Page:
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Friday Summary: September 26, 2014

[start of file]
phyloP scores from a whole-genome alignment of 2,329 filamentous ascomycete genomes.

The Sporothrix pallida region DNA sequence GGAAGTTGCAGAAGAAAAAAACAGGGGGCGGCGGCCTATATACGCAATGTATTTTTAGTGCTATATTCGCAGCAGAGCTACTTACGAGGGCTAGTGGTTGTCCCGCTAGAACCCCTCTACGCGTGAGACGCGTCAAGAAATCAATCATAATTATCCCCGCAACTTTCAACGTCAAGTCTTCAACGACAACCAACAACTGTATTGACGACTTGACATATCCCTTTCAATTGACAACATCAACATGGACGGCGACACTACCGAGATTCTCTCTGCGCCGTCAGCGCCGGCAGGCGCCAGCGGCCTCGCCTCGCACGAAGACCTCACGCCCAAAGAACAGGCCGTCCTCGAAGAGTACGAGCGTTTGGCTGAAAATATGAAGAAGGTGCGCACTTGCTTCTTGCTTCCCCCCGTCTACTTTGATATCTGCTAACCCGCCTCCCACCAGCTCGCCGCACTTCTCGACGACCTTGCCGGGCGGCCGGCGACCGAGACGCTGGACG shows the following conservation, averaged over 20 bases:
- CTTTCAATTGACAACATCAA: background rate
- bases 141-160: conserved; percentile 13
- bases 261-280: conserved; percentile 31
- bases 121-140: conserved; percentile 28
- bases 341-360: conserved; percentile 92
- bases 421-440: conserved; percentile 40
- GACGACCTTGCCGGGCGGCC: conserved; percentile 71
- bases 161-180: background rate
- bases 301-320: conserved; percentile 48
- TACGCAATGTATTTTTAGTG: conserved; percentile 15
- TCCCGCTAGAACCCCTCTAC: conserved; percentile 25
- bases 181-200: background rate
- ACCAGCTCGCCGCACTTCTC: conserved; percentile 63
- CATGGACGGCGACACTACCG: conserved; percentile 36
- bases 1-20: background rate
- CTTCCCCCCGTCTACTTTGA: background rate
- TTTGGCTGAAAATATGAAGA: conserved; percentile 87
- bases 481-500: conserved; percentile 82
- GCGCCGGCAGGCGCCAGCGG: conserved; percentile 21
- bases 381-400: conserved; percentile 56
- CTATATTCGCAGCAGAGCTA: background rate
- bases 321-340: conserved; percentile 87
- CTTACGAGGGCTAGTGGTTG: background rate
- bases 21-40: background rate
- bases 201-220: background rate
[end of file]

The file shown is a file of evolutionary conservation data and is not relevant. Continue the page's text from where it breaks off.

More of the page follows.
I have a great job. The combination of extended coverage areas, coupled with business to tech, and everything in between, makes it so. In this week alone I have talked to customers about Agile development and process adjustments, technical details of how to deploy masking for Hadoop, how to choose between two SIEM vendors, and talked to a couple vendors about Oracle and SAP security. The breadth of stuff I am exposed to is awesome. People often ask me if I want to go back to being a CTO or offer me VP of Engineering positions, but I cannot imagine going back to just focusing on one platform. I don’t get my hands as dirty, but in some ways it is far more difficult to learn nuances of half a dozen competitive product areas than jus one. And what a great time to be neck deep in security … so long as I don’t drown in data. Learning about DevOps is fascinating. Talking to people who are pushing forward with continuous integration and deployment, and watching them break apart old dev/QA/IT cycles, provides a euphoric glimpse at what’s possible with Agile code development. Then I speak with more traditional firms, still deeply embedded in 24-month waterfall development. The long tail (and neck, and back) of their process feels like a cold bucket of reality – I wonder if a significant percentage of companies will ever be agile. When I contrast Why Security Automation is the Way Forward with mid-sized enterprises, I get another cold slap from reality. I speak with many firms who cannot get servers patched every other quarter. Security patches for open source will come faster than before, but organizational lag holds firm. It is clear that many firms have a decade-long transition to more agile processes in store, and some will never break down the cultural barriers between different teams within their companies. Gunnar’s recent To Kill A Flaw post is excellent. Too good, in fact – his post includes several points that demand their own blog entries. One of the key points Gunnar has been making lately, especially in light of the nude celebrity photo leaks, is that credentials are a “zero day” attack. You need to keep that in mind when designing identity and access management today. If a guessed password provides a clear way in, you need to be able to live with that kind of 0-day. That is why we see a push away from simple passwords toward identity tokens, time-limited access, and risk-based authorization on the back end. Not only is it harder to compromise credentials, the relative risk score moves from 10 to about 4 because the scope of damage is lessened. A family member who is a bit technically challenged asked me “Is the Bash Bug Bad?” “Bad. Bad-bad-bad!” I left it at that. I think I will use that answer for press as well. On to the Summary: Webcasts, Podcasts, Outside Writing, and Conferences Adrian quoted on Chip and Pin. Rich quoted in Denver Post on How to Protect Your Data in the Cloud Favorite Securosis Posts Mike Rothman: Secure Agile Development: Building a Security Tool Chain. The testing process is where the security gets real. Great series from Adrian and Rich. Adrian Lane: Why the bash vulnerability is such a big deal (updated). Excellent overview by Rich on the bash vulnerability hyped as ‘shellshock’. Other Securosis Posts Why Amazon is Rebooting Your Instances (Updated). Hindsight FTW. Summary: Run Free. Secure Agile Development: Process Adjustments. Incite 9/17/2014: Break the Cycle. Firestarter: Apple Pay. Fix Something. Favorite Outside Posts Mike Rothman: The Pirate Bay Operations: 21 Virtual Machines Are Used To Run The File-sharing Website. This cloud thing might not be a fad. This is how you take an international network of stuff and move it quickly… And the torrents are pleased. Adrian Lane: Can Static Analysis replace Code Reviews? The case for security … this shows why old-fashioned manual scans cannot be fully replaced by static analysis. It also shows the need to train developers on what type of flaws to look for. Good post! Research Reports and Presentations Pragmatic WAF Management: Giving Web Apps a Fighting Chance. The Security Pro’s Guide to Cloud File Storage and Collaboration. The 2015 Endpoint and Mobile Security Buyer’s Guide. Analysis of the 2014 Open Source Development and Application Security Survey. Defending Against Network-based Distributed Denial of Service Attacks. Reducing Attack Surface with Application Control. Leveraging Threat Intelligence in Security Monitoring. The Future of Security: The Trends and Technologies Transforming Security. Security Analytics with Big Data. Security Management 2.5: Replacing Your SIEM Yet? Top News and Posts Three critical changes to PCI DSS 3.0 Trustworthy Computing RSA Signature Forgery in NSS Data Masking Bundled with Cloudera, Hortonworks Apple releases iOS 8 with 56 security patches CloudFlare Introduces SSL Without Private Key SSL Issues with this Blog? by Branden Williams. Bash ‘shellshock’ bug is wormable Funds in Limbo After FBI Seizes Funds from Cyberheist. Not a new problem, just a new cause. Jimmy John’s Confirms Breach at 216 Stores Julian Sanchez on NSA reform. Home Depot’s Former Security Engineer Had a Legacy of Sabotage Ping Identity Scoops $35M To Authenticate Everywhere Blog Comment of the Week This week’s best comment goes to Andrew Hay, in response to Why the bash vulnerability is such a big deal (updated). As per a conversation I had with HD Moore, he loves to release the Metasploit modules as quickly as possible in an effort to eliminate pay-per-exploit companies from profiting off of a particular vuln. I kind of agree with him. Share: